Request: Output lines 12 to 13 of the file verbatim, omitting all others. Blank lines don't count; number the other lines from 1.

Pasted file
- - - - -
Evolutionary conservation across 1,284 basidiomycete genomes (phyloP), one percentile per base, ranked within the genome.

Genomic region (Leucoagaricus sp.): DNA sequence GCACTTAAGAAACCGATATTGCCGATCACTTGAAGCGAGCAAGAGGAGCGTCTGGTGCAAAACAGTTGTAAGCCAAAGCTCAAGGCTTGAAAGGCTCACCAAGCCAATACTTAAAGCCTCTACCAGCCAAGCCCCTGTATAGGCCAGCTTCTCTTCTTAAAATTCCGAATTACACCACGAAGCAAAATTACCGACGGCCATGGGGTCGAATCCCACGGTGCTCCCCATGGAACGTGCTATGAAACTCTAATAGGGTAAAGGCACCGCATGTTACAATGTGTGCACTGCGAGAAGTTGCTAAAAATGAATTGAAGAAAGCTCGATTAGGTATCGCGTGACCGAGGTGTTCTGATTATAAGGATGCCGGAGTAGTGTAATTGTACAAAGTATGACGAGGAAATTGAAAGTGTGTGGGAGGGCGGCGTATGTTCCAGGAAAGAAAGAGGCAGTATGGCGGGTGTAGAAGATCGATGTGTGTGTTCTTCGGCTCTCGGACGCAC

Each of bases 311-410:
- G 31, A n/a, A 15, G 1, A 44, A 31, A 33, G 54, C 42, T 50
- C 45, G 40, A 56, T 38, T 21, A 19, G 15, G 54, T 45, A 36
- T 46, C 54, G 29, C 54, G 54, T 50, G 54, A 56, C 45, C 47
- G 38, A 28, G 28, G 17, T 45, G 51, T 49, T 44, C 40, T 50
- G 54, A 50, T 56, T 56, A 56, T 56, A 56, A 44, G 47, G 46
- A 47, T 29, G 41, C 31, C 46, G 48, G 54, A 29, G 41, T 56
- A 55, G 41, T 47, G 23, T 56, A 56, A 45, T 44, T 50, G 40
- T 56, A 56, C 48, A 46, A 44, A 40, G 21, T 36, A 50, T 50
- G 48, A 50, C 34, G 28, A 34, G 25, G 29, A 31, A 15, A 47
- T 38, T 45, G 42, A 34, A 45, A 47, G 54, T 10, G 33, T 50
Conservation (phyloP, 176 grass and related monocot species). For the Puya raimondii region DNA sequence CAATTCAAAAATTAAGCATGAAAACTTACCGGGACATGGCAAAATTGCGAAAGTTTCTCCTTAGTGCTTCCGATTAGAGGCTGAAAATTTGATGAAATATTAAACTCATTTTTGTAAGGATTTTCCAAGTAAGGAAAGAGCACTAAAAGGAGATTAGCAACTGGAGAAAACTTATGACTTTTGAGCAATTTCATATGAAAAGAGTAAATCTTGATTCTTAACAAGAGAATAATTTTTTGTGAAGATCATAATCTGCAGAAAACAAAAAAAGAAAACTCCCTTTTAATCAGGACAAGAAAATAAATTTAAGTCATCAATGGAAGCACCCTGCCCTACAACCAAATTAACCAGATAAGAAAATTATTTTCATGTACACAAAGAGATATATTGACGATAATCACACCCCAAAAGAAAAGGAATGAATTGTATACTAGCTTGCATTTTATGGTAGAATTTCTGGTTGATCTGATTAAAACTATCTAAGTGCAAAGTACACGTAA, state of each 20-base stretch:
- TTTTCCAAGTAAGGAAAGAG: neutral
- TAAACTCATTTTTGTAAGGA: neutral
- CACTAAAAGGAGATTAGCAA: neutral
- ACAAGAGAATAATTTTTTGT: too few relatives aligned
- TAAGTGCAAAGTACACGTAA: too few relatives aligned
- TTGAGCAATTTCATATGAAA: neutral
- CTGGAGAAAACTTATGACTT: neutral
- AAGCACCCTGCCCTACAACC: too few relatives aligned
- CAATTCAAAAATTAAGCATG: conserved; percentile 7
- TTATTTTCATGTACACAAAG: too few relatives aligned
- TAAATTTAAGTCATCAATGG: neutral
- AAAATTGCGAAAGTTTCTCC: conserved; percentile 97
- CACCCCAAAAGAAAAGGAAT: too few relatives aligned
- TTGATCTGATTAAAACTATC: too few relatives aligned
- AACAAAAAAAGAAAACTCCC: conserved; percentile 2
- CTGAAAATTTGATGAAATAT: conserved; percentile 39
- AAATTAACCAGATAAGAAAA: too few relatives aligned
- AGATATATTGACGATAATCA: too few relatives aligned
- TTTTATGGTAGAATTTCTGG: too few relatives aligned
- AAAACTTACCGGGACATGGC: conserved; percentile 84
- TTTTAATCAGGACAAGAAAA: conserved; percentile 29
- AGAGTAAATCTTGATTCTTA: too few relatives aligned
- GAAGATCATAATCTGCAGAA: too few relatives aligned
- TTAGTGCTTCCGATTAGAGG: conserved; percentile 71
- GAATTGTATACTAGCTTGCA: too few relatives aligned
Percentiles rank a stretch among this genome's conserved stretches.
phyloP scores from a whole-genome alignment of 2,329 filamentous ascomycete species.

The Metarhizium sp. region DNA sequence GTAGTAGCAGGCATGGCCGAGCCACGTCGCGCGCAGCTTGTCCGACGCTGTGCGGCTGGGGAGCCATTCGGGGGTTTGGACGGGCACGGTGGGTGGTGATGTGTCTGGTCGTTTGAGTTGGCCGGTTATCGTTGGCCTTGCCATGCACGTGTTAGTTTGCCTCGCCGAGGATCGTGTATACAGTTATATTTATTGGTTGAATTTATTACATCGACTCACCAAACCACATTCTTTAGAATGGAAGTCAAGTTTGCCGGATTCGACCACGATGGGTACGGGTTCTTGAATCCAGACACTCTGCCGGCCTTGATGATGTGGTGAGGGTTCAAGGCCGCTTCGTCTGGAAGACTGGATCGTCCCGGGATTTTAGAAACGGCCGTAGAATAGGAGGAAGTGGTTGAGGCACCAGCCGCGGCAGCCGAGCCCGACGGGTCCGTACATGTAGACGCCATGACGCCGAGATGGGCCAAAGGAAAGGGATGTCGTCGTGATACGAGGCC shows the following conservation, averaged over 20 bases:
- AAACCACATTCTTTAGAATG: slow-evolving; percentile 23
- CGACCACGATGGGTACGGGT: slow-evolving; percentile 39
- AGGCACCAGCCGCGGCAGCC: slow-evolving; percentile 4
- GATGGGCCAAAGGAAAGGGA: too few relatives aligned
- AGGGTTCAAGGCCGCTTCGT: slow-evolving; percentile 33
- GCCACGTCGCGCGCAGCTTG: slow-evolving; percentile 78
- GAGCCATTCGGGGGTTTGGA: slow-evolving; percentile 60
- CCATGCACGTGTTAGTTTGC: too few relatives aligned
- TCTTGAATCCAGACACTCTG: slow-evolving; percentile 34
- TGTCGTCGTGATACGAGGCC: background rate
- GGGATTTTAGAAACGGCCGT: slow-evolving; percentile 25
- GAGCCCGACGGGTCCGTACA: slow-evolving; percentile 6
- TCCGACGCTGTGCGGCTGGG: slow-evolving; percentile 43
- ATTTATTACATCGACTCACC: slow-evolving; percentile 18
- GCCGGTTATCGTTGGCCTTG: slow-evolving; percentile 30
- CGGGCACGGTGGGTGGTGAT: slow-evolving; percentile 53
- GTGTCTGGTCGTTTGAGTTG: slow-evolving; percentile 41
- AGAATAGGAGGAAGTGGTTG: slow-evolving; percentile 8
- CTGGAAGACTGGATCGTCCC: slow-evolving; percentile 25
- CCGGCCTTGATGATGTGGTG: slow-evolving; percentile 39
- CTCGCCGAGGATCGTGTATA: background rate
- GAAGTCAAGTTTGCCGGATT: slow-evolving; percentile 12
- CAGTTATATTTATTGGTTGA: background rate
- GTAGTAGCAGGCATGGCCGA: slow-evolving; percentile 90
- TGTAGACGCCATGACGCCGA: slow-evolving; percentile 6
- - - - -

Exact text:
- G 48, A 50, C 34, G 28, A 34, G 25, G 29, A 31, A 15, A 47
- T 38, T 45, G 42, A 34, A 45, A 47, G 54, T 10, G 33, T 50